One of the greatest advantages of living in a rural area is the network of rudimentary roads that weave their way through the countryside. Personally, there is no better way that I know of to unwind than to get lost on these roads while taking in the sights, smells and sounds of the changing seasons.
Recently, while on a leisurely drive along these very roads of southeastern Geauga County in Ohio, I passed a handsome horse gazing at me across the fence. So attractive was he, that I decided to reverse my vehicle and snap a few photos. That’s when I noticed his forelock and just had to chuckle.
Autumn is a time when many plants go to seed and each species has its own method of dispersing these seeds to give them the best opportunity to germinate the following year. Many flowers produce seeds that are spread by the wind.
Traveling by wind
Milkweed pods have seeds equipped with their own flossy parachutes which allow them to sail far and away to establish new patches in neighboring meadows. Milkweed, of which there are many different species, is critically important to monarch butterflies, whose population continues in a dangerous downward trend. It is the only plant on which they lay their eggs and the fragrant blossoms provide nectar for a host of pollinators.
Relying on wildlife
Hickory nuts, acorns and beech nuts are mast crops that provide wildlife with a much-needed supply of food on which to fatten up or store for the winter. Squirrels, who spend most of the season burying these nuts for future winter snacks, can’t possibly remember where they hid them all. These forgotten seeds are inevitably “planted” and will grow into future trees.
Winterberry, poison ivy and wild grape are a few of our native plants that produce berry crops so important to migrating birds. Many berries are brightly colored in the hopes that birds will notice and ingest them. As they fly and digest, the seeds within eventually exit the birds’ bodies, some of which land in spots with favorable conditions for growth.
Yet there is no form of seed dispersal more efficient than that of the hitchhikers, otherwise known as burrs. Have you ever emerged from a meadow stroll to find your pant legs covered with tiny, prickly balls? As you walk along, pulling them off, throwing them left and right, you are conveniently dispersing these seeds.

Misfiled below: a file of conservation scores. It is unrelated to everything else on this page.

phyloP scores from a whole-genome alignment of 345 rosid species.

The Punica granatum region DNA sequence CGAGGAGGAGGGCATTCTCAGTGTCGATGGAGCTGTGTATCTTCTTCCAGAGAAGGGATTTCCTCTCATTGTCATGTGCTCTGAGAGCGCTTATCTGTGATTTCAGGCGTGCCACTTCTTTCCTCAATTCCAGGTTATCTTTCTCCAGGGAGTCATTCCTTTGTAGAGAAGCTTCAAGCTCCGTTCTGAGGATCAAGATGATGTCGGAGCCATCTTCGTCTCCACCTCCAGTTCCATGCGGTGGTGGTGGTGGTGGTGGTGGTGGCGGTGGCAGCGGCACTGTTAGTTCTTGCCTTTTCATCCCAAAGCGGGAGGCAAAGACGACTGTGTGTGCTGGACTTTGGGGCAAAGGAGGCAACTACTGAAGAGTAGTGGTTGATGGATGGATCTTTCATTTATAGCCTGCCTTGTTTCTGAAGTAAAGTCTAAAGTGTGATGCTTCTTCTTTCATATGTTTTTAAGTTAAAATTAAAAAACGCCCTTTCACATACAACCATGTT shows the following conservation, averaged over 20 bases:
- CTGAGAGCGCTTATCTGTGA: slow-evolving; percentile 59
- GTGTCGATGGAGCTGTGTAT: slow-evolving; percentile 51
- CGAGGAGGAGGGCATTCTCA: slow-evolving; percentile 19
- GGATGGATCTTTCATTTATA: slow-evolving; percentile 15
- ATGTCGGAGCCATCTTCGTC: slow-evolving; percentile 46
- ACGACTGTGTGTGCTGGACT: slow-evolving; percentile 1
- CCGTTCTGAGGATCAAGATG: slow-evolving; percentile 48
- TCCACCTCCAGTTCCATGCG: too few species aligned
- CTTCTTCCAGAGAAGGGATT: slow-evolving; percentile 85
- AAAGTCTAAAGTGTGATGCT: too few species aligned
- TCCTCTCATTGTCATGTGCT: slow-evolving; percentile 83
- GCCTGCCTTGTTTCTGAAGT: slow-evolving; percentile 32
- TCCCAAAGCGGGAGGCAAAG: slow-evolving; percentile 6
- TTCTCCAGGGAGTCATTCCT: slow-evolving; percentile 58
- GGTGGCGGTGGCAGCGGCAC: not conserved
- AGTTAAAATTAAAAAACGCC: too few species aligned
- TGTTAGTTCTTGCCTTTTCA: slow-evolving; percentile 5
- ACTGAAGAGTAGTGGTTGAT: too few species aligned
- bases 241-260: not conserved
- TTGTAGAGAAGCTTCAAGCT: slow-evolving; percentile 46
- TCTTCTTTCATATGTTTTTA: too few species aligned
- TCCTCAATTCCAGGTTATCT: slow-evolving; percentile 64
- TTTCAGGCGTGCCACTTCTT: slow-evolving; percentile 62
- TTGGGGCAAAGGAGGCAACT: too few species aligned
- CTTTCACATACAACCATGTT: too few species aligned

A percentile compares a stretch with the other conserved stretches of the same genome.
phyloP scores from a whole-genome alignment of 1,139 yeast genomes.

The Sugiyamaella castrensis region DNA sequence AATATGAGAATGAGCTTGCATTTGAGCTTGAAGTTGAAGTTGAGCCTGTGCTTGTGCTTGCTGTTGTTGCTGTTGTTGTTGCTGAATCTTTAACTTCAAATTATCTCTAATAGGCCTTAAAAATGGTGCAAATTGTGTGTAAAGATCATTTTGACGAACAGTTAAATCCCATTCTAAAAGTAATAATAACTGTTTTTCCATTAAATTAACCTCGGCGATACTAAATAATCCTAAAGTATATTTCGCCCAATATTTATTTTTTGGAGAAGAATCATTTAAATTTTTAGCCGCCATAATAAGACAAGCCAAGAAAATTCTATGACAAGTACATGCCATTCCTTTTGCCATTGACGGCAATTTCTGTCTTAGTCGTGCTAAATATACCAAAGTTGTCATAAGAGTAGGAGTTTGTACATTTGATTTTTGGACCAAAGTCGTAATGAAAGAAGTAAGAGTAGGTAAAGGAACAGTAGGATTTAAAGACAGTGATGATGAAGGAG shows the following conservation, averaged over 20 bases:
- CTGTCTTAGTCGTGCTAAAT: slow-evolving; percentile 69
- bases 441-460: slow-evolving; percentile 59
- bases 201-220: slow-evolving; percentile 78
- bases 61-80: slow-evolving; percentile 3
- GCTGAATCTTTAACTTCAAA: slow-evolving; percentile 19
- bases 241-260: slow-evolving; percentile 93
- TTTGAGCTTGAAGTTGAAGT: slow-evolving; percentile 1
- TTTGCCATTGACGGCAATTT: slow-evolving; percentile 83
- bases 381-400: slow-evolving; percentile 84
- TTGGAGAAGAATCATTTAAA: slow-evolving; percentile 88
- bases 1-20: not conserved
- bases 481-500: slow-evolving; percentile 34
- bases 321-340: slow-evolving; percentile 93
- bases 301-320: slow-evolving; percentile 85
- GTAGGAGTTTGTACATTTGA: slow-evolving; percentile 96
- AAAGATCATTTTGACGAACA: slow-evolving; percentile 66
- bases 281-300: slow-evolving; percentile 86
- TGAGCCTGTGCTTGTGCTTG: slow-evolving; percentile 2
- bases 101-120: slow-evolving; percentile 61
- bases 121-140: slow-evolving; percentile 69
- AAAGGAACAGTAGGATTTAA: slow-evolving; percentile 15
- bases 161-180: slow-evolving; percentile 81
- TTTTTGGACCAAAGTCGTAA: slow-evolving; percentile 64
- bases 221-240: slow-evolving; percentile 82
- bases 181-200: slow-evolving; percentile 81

How many times have you run a hand over your devoted dog, only to feel their coat interrupted by masses of immovable burrs? As you brush them out, discarding them here and there, you are spreading them and ensuring the plant’s survival.
Most wild mammals collect these hitchhikers as they forage for food. I have seen many a white-tailed deer pulling burrs from its fur and raccoons at the feeders sporting seeds in their thick winter pelage.
One of our most obvious burrs comes from a plant called burdock (Arctium sp.). By mid-summer, this plant with its large, broad leaves can be seen in bloom. Large, bristly, purple flowers are a favorite of honey bees and other pollinators which take advantage of the nectar they produce. But in the autumn, the blossoms fade and the structure turns brown and brittle.
Have you ever looked closely at a burdock seed? One can’t help but admire the amazing system of hooked barbs which have evolved to grab onto anything that comes in contact with them. In fact, in the early 1940s, Swiss inventor, George De Mestral took burdock burs from his dog’s fur and examined them under a microscope. This led to his invention of Velcro, a necessary commodity in our everyday lives.
Beginning in June, agrimony (Agrimonia sp.) begins to flower. These plants, also known as cockleburs or sticklewort, send up long spikes resembling steeples that host delicate, five-petaled yellow flowers. It is amazing how many pollinators are attracted to these diminutive blossoms, the weight of the bumblebees gently bending the plants downward during pollination.
As each flower becomes pollinated, a seed begins to develop, becoming brownish-red and woody in texture, topped off with a ring of hooked bristles. The knee-high plants are now ready to distribute their seeds to anything that may be strolling through a field or pasture and brush against them.
Two other types of hitchhikers bear mention, beggar-ticks and tick trefoil. Also known as sticktights, common beggar-tick (Bidens fondosa) is in the aster family and grows nearly 4 feet in height. The plant has loads of serrated, compound leaves and sends up several flower heads on each stem.
Lacking any petals, they are far from showy. Once pollinated, the flat, dark brown seeds with their dual hooks latch onto anything that comes in contact with them.
Tick-trefoil (Desmodium sp.), also known as tick clover, is a member of the legume family and sports deceptively, pretty pink flowers. Low-growing, the plant is rather inconspicuous until its seeds begin dispersing.
These flattened segments, each containing its own seed, are covered with tiny hooks which give anyone a challenge in prying them off clothing.
Again, I giggle at the equine’s forelock, packed tightly with agrimony and burdock burrs. Whether someone takes the time to remove these one at a time or simply decides to get out the scissors, the seeds will prevail and some of them will thrive where they land to ensure new growth and another crop of bothersome burrs next autumn.
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